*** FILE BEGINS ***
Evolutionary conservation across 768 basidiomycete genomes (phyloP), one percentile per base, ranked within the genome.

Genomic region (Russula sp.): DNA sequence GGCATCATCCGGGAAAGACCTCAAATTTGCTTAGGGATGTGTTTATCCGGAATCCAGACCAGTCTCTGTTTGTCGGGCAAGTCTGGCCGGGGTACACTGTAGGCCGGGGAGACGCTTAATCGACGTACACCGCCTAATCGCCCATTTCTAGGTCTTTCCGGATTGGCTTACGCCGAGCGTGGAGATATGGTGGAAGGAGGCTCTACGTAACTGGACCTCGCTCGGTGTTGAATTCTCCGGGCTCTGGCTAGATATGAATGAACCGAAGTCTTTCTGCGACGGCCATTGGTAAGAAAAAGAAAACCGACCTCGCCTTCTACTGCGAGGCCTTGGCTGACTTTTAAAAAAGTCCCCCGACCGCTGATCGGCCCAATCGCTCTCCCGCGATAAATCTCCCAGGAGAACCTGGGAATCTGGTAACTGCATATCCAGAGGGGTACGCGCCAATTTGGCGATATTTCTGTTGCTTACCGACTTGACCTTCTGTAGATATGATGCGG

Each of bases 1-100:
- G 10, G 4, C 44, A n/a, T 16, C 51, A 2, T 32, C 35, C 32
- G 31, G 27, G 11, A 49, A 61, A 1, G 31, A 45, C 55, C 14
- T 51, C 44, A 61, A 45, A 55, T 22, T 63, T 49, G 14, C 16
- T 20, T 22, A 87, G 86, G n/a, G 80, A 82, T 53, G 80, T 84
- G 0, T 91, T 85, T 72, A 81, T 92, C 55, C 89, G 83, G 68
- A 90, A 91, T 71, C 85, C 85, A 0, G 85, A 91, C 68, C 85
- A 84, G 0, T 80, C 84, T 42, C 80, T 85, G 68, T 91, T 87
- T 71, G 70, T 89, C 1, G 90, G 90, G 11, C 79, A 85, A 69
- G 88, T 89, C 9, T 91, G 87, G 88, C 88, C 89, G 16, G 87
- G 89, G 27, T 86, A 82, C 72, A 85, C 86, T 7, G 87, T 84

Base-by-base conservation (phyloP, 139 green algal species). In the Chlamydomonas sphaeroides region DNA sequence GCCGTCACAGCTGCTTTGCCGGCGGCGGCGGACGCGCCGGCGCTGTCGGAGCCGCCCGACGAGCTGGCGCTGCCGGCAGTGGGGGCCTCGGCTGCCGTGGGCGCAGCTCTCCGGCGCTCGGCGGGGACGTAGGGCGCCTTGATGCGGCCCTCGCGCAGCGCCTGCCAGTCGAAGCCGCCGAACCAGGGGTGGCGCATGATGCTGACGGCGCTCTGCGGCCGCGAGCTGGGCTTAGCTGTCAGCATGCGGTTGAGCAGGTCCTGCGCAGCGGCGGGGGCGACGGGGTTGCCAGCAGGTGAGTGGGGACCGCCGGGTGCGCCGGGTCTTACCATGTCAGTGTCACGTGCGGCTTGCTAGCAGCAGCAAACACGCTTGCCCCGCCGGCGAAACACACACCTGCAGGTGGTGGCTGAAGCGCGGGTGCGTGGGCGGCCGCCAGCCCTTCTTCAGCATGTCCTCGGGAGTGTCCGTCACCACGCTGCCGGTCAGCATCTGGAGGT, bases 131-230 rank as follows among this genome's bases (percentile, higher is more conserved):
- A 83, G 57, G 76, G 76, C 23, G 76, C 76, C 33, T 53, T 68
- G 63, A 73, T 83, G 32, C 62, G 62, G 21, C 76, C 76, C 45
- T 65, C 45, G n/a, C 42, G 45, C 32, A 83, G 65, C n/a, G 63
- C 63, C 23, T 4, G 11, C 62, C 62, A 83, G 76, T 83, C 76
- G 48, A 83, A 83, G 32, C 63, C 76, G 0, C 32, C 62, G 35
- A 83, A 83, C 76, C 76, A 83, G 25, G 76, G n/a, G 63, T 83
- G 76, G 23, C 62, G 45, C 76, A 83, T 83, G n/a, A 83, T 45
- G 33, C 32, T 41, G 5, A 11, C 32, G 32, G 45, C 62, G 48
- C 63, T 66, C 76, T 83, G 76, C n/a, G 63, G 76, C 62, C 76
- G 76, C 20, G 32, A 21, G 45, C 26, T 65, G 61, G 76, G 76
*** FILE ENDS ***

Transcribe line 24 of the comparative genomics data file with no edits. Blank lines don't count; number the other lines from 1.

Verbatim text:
- G 76, C 20, G 32, A 21, G 45, C 26, T 65, G 61, G 76, G 76